I suspect if consumers were fully aware of the way in which many of the traditional plant varieties had been produced, they would be less than enthusiastic about purchasing them, as many are less than enthusiastic about purchasing those items which are stated to have been recently changed and subject to DNA modification by artificial means. The potential for DNA manipulation is very great, as many members have said in this debate. It is important that this legislation allows that promise to be expressed in the way of new technologies, new foods, new pharmaceuticals, new industrial products and new environmental remediation tools which should become available as a result of this technology.

We should be able to see the introduction of vaccines into foods, which would be advantageous in those countries where there is not an adequate supply of cold storage or adequate medical facilities to distribute vaccines. We should see improved food nutrition, the removal of negative characteristics, and the enhancement of the positive characteristics of our existing foods. A prime example is the development of the so-called golden rice, which has had vitamin A added to its new genetic structure. This rice will assist children in many Third World countries who suffer partial or total blindness as a result of inadequate vitamin A in their diet. The company responsible, Monsanto, has recently placed the technology in the public domain and allows the licensing of that technology so that the countries which will benefit from it, but cannot afford to pay for it, will be able to take advantage of it. We may well see some significant improvement in those children as a result.

There has always been the promise, particularly in animal trials, of the production of pharmaceuticals, especially the very complex and expensive pharmaceuticals, through the use of genetically engineered animal stocks. That is why cloning technology is so important. Having produced the initial animal with the modified DNA, which might well produce substantial pharmaceutical drugs of broad use and application in our society, that animal could then be cloned into a herd and economic production could occur as a result. We can potentially modify plants to be much more successful in high saline areas—a very relevant technology in Australia today—or to resist drought or heat or to cope better with higher CO2 concentrations. All of those potential changes can be brought about by the introduction of additional genes into, or indeed the deletion of additional genes from, these plant and animal species—and that technology will grow apace.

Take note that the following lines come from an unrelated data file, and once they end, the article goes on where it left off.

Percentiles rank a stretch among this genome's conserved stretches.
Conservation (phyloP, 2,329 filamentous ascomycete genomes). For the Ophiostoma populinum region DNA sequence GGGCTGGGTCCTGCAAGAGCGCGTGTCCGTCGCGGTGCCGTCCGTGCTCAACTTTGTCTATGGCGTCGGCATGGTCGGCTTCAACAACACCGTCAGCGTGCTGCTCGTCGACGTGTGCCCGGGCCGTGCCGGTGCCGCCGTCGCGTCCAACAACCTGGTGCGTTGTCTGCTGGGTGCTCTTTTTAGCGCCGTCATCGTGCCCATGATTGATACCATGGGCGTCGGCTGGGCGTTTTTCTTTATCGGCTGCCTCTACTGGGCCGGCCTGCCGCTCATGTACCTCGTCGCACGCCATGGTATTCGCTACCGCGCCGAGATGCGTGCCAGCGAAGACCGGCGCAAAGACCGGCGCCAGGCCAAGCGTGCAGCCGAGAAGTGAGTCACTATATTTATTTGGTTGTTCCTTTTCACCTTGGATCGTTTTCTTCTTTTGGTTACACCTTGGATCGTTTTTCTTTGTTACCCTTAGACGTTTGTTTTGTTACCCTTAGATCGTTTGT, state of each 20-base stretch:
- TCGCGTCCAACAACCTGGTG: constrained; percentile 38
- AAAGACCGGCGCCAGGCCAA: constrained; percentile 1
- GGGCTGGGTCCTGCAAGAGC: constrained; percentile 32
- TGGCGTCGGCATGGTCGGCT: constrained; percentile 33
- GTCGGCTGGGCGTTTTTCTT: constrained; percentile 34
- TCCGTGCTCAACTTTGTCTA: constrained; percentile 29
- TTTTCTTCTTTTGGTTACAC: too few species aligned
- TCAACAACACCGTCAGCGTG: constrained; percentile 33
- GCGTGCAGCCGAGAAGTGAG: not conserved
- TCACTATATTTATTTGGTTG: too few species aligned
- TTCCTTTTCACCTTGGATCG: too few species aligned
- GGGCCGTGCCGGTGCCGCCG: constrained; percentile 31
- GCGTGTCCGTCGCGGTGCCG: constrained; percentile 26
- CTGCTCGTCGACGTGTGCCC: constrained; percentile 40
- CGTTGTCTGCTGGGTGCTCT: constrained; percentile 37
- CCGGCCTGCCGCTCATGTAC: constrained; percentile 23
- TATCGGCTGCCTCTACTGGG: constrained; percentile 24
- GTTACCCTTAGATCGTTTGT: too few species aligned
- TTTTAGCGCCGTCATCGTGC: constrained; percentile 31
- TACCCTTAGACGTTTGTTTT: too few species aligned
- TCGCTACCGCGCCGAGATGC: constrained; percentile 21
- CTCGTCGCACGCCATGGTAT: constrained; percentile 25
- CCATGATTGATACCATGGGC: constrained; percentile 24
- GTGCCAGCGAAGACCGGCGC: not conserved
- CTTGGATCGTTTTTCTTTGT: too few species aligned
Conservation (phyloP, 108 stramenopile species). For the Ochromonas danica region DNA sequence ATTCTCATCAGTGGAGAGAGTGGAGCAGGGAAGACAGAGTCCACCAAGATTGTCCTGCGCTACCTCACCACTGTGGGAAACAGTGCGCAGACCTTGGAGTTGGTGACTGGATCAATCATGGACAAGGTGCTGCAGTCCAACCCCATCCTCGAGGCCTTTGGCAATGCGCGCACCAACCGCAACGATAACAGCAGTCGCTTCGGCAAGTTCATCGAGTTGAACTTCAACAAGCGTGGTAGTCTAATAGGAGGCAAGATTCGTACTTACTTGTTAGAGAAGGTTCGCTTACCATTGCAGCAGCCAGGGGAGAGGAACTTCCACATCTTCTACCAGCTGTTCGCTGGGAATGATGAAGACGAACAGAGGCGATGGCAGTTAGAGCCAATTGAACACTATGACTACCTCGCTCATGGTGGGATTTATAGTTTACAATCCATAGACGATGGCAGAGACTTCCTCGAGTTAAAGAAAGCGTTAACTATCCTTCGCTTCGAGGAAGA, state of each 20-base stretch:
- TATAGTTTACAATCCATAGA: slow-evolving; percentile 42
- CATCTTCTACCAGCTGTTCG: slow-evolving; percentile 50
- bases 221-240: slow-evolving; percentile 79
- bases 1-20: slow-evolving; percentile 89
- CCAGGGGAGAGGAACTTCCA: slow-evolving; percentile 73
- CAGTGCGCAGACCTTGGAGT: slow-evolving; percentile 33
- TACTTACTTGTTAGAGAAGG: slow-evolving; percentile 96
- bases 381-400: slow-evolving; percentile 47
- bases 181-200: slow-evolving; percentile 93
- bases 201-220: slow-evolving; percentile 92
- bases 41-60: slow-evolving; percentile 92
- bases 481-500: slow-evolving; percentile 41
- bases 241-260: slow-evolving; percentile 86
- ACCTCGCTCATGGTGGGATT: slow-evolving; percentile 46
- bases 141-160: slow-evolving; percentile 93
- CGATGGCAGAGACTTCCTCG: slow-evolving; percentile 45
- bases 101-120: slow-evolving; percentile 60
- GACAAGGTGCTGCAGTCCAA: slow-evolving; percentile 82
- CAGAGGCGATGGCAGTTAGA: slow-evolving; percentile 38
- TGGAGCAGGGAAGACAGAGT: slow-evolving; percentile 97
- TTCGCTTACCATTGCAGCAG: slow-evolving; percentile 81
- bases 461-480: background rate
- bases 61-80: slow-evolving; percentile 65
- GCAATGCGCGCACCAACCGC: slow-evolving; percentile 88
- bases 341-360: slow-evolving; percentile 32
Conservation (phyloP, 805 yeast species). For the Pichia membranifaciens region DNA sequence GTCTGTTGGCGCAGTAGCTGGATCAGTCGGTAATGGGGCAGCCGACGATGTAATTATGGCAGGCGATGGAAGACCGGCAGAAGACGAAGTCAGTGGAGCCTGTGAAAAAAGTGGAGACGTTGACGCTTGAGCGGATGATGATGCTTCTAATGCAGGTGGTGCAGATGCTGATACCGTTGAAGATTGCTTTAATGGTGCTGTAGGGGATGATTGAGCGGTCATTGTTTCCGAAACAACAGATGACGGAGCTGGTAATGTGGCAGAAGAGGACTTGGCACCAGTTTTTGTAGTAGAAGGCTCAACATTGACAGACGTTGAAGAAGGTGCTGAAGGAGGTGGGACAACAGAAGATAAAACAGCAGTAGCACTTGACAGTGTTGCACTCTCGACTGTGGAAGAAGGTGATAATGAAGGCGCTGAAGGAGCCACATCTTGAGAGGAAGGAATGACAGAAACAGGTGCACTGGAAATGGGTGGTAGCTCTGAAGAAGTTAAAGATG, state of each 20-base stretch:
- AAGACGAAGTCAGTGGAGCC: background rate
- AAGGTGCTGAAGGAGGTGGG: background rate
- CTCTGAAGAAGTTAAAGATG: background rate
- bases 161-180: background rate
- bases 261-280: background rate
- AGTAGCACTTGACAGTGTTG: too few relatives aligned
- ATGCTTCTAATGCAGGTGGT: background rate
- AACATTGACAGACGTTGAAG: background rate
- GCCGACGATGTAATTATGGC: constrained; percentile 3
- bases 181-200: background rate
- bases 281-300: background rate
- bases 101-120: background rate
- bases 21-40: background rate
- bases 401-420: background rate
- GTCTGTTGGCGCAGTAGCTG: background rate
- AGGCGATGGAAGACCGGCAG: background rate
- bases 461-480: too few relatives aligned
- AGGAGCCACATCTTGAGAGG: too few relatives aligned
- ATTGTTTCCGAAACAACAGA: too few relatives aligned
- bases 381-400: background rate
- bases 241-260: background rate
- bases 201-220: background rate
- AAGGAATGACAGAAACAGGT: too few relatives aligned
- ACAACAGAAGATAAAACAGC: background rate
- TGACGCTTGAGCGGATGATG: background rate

It is important that this technology is properly regulated. It is important that we bring the public along with us and that consumers are properly informed about these changes. It is also important that we keep the risks in perspective, that we understand the kind of technology which is used today and the potential for that technology to be used tomorrow, and that we ensure that the benefits of this technology are not outweighed by concern as to the harmful aspects. We need to ensure that those aspects are properly addressed and that the public are made aware of the potential gains from this technology. Their support for it will be much more likely to follow when we indicate to them what the direct benefits to consumers are, that there is adequate regulation and adequate testing, and that those involved in this industry are seeking to do it not only for the profit motive—which, of course, will often be there in private sector research—but also for the ultimate good of society as a whole.